State of the city

Mayor Brian Dalton's state of the city address, which included priorities for downtown Dallas, was the topic of discussion at the Jan. 21 Dallas City Council meeting.

DALLAS – Mayor Brian Dalton left the Dallas City Council with his thoughts on what it should consider planning for in 2020 in his “state of the city” address.

Dalton gave the annual speech before the council at its meeting Monday night.

He didn’t spend much time on recapping 2019, except to honor the late mayor, councilor, teacher and coach Jim Fairchild.

“We’re in a new era with our new city manager Brian Latta, an era that will be famed both for dynamic action and forward thinking,” Dalton said. “In that vein, I’ll just declare last year to be transitional and file it away in the history books, and aim this speech at the future.”

The council will meet for its day-long goal-setting retreat on Saturday and Dalton left the members with what, in his opinion, should be the priorities for Dallas in the next year.

“In five days, the council and staff, rather than go skiing, will go into a fun retreat mode where we’ll set both short- and long-term goals for our community,” Dalton said. “With the city being more dynamic these days, with a host of pent-up municipal issues, this session will likely be the most consequential we’ve had in years.”

He said the city has the ninth-fastest population growth in the state, and is projected to remain the fastest growing town in the central valley in the next 50 years.

“The city is growing like a weed. It’s a nice weed,” Dalton said. “And why not? In many ways, we are the most affordable, pleasant, safe, well-located and popular place to live in the region, if not Oregon. I’m the mayor. I can say stuff like that.”

He said handling that growth while maintaining the small-town atmosphere many residents appreciate will be a balancing act.

That begins with providing more jobs for the growing number of workers living in Dallas. He said from 2010 to 2017, the labor force in Dallas grew by 1,000 workers, but the number of jobs gained in that time was only 12.

“That’s 12 jobs in seven years, and over 83 percent of our Dallas labor force – those with jobs – commute out of town every day for work,” Dalton said.

He added that Dallas population is aging, now with an average age of 42 – the sixth-oldest median age of Oregon cities. That’s up from 37 in 2012.

“Come Saturday, what is it we want for Dallas?” Dalton asked. “Continue our rapid growth as a bedroom community for Salem’s workforce and pleasant retirement community, or something way beyond that? I would suggest something way beyond that. Way beyond.”

To achieve that, Dalton put forward the Mayor’s 10 topics:

• Develop the economy.

“In 2019, we got good news and bad,” he said. “The good news is we issued 124 residential unit building permits, so we have lots of houses here. The bad news is we issued zero non-governmental commercial building permits and zero new industrial permits.”

• Establish more land within the city zoned for commercial development.

He said due to poor planning in the city’s 1998 comprehensive plan, the city is out of commercial property of any size.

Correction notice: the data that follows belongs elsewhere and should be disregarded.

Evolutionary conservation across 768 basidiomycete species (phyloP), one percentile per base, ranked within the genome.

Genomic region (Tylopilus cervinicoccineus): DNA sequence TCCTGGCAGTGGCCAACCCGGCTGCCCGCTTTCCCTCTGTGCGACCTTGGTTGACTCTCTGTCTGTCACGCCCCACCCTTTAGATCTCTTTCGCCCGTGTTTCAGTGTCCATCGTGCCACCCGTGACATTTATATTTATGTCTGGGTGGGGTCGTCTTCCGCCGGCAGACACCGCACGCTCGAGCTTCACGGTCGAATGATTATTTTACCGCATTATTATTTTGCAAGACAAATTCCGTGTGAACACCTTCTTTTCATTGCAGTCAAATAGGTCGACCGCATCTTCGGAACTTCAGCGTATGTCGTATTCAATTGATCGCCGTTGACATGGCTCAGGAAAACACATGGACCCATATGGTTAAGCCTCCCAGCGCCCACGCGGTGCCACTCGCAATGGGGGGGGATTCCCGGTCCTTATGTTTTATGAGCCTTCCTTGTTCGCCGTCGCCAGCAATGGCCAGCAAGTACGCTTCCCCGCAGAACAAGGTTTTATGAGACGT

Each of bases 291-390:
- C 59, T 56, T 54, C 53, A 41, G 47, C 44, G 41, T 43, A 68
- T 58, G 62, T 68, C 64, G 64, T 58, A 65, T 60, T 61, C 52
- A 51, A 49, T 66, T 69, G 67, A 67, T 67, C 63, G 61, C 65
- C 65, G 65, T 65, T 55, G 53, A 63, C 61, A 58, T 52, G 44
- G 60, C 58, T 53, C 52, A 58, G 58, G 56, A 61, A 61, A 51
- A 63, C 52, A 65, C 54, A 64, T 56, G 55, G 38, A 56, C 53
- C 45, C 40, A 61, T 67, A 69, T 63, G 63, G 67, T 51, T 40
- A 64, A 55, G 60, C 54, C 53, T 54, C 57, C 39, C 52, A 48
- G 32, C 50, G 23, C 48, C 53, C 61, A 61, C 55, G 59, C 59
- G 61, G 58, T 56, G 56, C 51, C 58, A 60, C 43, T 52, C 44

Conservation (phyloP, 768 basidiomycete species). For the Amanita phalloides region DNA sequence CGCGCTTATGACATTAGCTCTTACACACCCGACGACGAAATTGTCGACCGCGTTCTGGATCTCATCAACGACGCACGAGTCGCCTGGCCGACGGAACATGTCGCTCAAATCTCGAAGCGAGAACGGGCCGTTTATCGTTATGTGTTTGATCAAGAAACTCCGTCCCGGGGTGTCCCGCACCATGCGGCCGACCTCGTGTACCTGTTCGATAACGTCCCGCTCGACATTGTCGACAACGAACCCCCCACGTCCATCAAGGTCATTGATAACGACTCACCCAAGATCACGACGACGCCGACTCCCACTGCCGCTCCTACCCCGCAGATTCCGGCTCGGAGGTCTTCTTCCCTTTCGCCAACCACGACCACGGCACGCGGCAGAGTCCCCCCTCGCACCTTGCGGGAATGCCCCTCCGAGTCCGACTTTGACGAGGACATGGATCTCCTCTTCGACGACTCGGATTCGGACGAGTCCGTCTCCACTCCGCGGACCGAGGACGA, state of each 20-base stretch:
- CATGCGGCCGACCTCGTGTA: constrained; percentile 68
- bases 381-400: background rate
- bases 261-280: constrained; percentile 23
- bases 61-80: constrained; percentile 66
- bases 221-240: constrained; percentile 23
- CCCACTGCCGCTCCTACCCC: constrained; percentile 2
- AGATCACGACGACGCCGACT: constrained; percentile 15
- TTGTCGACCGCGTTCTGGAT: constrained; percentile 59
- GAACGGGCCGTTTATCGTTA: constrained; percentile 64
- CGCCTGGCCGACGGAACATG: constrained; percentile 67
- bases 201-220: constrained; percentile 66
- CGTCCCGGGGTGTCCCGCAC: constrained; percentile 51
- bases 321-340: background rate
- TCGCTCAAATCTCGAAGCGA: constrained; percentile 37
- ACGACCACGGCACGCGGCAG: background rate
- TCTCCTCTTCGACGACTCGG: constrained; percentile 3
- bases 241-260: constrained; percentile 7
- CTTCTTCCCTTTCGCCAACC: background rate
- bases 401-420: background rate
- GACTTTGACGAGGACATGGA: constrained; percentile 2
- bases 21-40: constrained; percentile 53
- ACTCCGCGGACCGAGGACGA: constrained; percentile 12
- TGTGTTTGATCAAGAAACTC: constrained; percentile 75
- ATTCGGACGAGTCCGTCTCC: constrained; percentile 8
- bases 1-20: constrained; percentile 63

“Forget any commercial businesses of any consequence coming to Dallas in the next several years because they have no where to go,” Dalton said. “Face it and fix it.”

• Complete an economic opportunity analysis, a review of the state of the economy in the city, and opportunities that the city can develop in the years to come.

• Continue revitalizing the downtown.

Citizens in the latest community survey scored “downtown vibrancy” as poor at a 41-percent rate.  “Our downtown is actually the world’s image of us. If it is dull, fading and uninteresting, we lose. If it’s hot stuff, we win,” Dalton said.

He suggested pursuing a downtown national historic district, putting up more lights on the buildings surrounding the Polk County Courthouse and supporting the city’s arts master plan.

• Keep fixing infrastructure, with priorities on establishing more water storage, installing a traffic signal at Fir Villa Road and East Ellendale Avenue, and plannng for improved facilities for police and fire.

• Plan as if Mint Valley Paper, a paper manufacturing plant planned for a site off Godsey Road, will begin development next month.

• Think about climate change, and how to address it “in ways that are practical, cost-effective and fit our culture.” He said examples include installing electric car charging stations, plant more trees, and provide more jobs in town so worker don’t have to commute.

• Develop a “co-working space” downtown, much like Indy Commons in Independence.

• More actively pursue the microbrew and wine industries.

“These things are all over Western Oregon, just not here, yet,” he said.

• Develop more second-story housing in commercial buildings in the downtown.

• Continue bi-annual citizen surveys, and use the results to identify and fix problems.

In a final thought, Dalton said Dallas should capitalize and improve on the image that citizens and visitors already have of it.

“We are quintessentially small-town America. The land of the courthouse square. Mayberry RFD, like a Hallmark, Norman Rockwell kind of place that folks treasure and relate to,” Dalton said. “Build our image around who we really are. Double down on what our citizens and guests love about us already.”

In other business, the council:

• Approved a resolution repealing a planned 2.75 percent increase in sewer rates.

• Approved a resolution increasing monthly stormwater rates by $2.22 in 2020, $2.50 in 2021 and $2 .50 in 2022, to bring the rates to $10 per month, per customer.

• Reviewed a first reading of an ordinance adopting the recently completed Housing Needs Analysis.

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